Goa, and the Blue Mountains: or, Six months of sick leave

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R. Bentley, 1851 - 368페이지
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251 페이지 - After a day or two you will hesitate which to hate the most, your bearers' monotonous, melancholy, grunting, groaning chaunt, when fresh, or their jolting, jerking, shambling, staggering gait, when tired. In a perpetual state of low fever you cannot eat, drink, or sleep ; your mouth burns, your head throbs, your back aches, and your temper borders upon the ferocious. At night, when sinking into a temporary oblivion of your ills, the wretches are sure to...
103 페이지 - ... little less dark than a negro, which seems natural to the climate. The Portuguese natives form unions among themselves alone, or if they can, with Europeans. Yet the Portuguese have, during a three hundred years' residence in India, become as black as Caffres. Surely this goes far to disprove the assertion, which is sometimes made, that climate alone is insufficient to account for the difference between the negro and the European.
59 페이지 - ... down the wharf, a long and broad road, lined with double rows of trees, and faced with stone, opposite the sea. A more suggestive scene could not be conceived than the utter desolation which lay before us. Everything that met the eye or ear seemed teeming with melancholy associations ; the very rustling of the trees and the murmur of the waves sounded like a dirge for the departed grandeur of the city. A few minutes' walk led us to a conspicuous * He calls it the
340 페이지 - ... observation sprang theories, theories grew into systems. The earliest observer, remarking the Roman noses, fine eyes, and stalwart frames of the savages, drew their origin from Italy, . . . Another gentleman argued from their high Arab features, that they are probably immigrants from the Shatel Arab, .... Captain Harkness discovered that they were aborigines. Captain Congreve determined to prove that the Todas are the remnants of the Celto-Scythian race, which selon lui, inhabited the plains,...
235 페이지 - Hindu superstition and love of the marvellous, he considers their bravery something preternatural, and connected with certain fiendish influences. In former days, the Moplahs played a conspicuous part among the pirates who infested the Malabar coast. Marco Polo mentions that there issued annually " a body of upwards of one hundred vessels.^ who captured other ships and plundered the merchants." He alludes to their forming what they called a ladder on the sea, by stationing themselves in squadrons...
291 페이지 - ... was not too much for your robust digestion. You praised the vegetables, and fell into ecstasy at the sight of peaches, apples, strawberries and raspberries, after years of plantains, guavas, and sweet limes. You, who could scarcely walk a mile in the low country . . . wandered for hours over hill and dale without being fatigued. With what strange sensations of pleasure you threw yourself upon the soft turf bank, and plucked the first daisy which you ever saw out of England ! And how you enjoyed...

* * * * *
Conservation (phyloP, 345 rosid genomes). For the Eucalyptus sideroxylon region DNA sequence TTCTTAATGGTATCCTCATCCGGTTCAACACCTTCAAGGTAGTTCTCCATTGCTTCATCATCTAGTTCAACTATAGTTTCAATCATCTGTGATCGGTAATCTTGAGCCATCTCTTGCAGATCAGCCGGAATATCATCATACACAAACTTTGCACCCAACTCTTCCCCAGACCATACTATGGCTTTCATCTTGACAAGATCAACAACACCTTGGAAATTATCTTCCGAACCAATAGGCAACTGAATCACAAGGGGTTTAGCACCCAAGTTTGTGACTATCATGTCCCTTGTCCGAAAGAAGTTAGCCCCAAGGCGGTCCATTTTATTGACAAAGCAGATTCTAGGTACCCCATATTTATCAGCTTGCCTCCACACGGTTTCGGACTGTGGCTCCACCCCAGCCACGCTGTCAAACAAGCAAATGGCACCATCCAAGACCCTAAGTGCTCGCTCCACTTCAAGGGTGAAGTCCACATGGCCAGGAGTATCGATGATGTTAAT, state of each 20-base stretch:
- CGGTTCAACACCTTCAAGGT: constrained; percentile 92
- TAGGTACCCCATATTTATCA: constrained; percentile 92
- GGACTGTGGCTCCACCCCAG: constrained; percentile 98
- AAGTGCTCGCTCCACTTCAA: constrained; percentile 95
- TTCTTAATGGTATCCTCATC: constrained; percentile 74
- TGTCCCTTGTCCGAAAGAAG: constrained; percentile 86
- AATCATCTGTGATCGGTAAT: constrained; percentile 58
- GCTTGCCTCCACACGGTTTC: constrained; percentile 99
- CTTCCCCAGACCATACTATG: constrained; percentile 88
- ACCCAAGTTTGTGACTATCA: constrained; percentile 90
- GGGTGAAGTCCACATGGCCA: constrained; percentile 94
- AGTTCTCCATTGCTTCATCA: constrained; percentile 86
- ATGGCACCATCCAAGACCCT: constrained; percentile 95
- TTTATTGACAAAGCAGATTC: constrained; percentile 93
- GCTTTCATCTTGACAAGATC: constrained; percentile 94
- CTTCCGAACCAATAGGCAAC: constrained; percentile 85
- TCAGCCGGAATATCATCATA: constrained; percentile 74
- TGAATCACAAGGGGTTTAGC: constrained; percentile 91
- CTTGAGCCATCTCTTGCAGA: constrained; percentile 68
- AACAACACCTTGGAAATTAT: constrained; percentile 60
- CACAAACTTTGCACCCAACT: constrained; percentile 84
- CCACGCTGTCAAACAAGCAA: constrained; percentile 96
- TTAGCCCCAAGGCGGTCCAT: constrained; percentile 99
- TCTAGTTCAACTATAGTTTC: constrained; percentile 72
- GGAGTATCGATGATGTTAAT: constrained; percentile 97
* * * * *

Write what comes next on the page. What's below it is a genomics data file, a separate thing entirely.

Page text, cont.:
100 페이지 - Goa cannot boast of ever having produced a single eminent literato, or even a second-rate poet. To sum up in a few words, the mental and bodily development of this class are remarkable only as being a strange melange of European and Asiatic peculiarities, of antiquated civilization and modern barbarism. We before alluded to the deep-rooted antipathy between the black and the white population : the feeling of the former towards an Englishman is one of dislike not unmingled with fear. Should Portugal...
73 페이지 - Rgt. was a very clever gentleman, who knew everything. He could talk to each man of a multitude in his own language, and all of them would appear equally surprised by, and delighted with him. Besides, his faith was every man's faith.
198 페이지 - ... a person wished to place himself under the safeguard of a man of consequence, he paid from four to sixty-four fanams annually for the privilege. He might also make an assignment on particular lands for the payment. The sum was devoted to the maintenance of a kind of sentinel, similar to the belted peon of the Anglo-Indian settlements, furnished by the protector to his dependent. In cases of necessity, however, the former was bound to aid and assist the other with a stronger force'' (Goat and...
340 페이지 - ... their high Arab features, that they are probably immigrants from the Shat el Arab, but it is apparent that he used the subject only to inform the world of the length and breadth of his wanderings.... Captain Congreve determined to prove that the Todas are the remnants of the Celto-Sythian race .... He has treated the subject with remarkable acuteness, and displayed much curious antiquarian lore; by systematically magnifying every mote of resemblance, and, by pertinaciously neglecting or despising...

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